ROGERS, Ark. (July 31, 2014) — Alloy-wheel maker Superior Industries International Inc. is closing its wheel plant in Rogers as part of an initiative to reduce costs and enhance its global competitive position.
The company said it expects to cease operations at Rogers by year-end and move production to other Superior plants, including those in Fayetteville, Ark., and Chihuahua, Mexico.
Superior said 500 jobs will be eliminated in the move, resulting in up to $2.5 million in severance costs but which also should generate $15 million in labor cost savings year-over-year.
“This action follows a comprehensive review of the company’s cost position in what continues to be an intensely competitive environment,” said Don Stebbins, who joined Superior in May 2014 as president and CEO and member of the board of directors.
“Our board and management team remain focused on building an efficient, operationally stronger organization that can compete effectively with manufacturers around the globe. We appreciate the contributions of our team members at Rogers and will be providing assistance to them during the transition process,” Mr. Stebbins added.
At the close of Superior’s second quarter, the net book value of fixed assets and manufacturing equipment at the Rogers location was approximately $22 million, the company said.
Asset-related charges in connection with the closing have yet to be determined, but are expected to be recorded primarily in the third and fourth quarters of 2014.
At the same time, Superior reported that construction of a new plant in Chihuahua, Mexico, is on schedule, with commercial start-up expected during the first half of 2015.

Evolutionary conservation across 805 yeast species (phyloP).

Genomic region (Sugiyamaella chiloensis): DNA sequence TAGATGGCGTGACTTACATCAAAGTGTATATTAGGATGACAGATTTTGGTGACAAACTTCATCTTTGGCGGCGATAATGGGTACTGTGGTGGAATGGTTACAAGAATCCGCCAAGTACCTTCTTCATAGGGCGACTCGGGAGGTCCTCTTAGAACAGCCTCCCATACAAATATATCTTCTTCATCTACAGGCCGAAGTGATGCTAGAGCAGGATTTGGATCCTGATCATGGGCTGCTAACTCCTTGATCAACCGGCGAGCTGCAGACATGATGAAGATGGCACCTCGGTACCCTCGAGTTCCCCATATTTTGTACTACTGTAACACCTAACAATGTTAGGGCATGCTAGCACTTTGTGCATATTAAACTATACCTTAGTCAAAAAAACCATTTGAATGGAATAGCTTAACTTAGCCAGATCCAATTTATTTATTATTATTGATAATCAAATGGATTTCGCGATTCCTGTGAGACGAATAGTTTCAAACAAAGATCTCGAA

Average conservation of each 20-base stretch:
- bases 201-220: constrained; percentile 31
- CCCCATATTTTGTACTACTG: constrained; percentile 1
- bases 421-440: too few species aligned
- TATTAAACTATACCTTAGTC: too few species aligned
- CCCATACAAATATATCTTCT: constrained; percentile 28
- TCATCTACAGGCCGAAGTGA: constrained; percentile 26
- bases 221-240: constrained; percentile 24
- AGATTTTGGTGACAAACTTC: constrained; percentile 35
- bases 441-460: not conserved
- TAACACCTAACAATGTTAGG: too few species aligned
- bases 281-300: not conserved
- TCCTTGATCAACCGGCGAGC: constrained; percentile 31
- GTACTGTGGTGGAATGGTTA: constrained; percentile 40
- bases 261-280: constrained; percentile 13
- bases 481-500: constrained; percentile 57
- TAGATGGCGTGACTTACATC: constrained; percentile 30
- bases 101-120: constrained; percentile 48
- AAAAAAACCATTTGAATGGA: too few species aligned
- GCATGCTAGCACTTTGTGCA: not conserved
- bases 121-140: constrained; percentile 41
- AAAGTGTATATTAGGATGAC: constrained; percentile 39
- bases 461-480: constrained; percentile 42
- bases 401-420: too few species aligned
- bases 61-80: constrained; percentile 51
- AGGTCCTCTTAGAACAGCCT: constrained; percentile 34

Van Nuys, Calif.-based Superior claims to be the largest producer of aluminum wheels for passenger cars and light-duty vehicles in North America. It derives nearly all of its $800 million in annual revenue from OE sales to vehicle makers.
The company reported net income of $4.8 million in the quarter ended March 30 on 11-percent lower sales of $183.4 million. Superior attributed the sales decline to an 8-percent drop in unit sales to 2.8 million wheels and a 4-percent reduction in the average selling price.
The firm’s gross profit, however, improved 15.6 percent to $15.6 million, a gain Superior attributed to its “generally lower cost structure, specifically in the areas of labor, maintenance and supplies, due in part to improved efficiencies and benefits derived from capital improvements implemented during the past year.”
With the subject of Chinese-sourced tire garnering so much attention, do consumers really care about where their tires come from? How many of your customers ask about the origin of tires they’re buying?
|11 to 20%||
|21 to 35%||
|36 to 60%||
|All of them||
|Total votes: 190|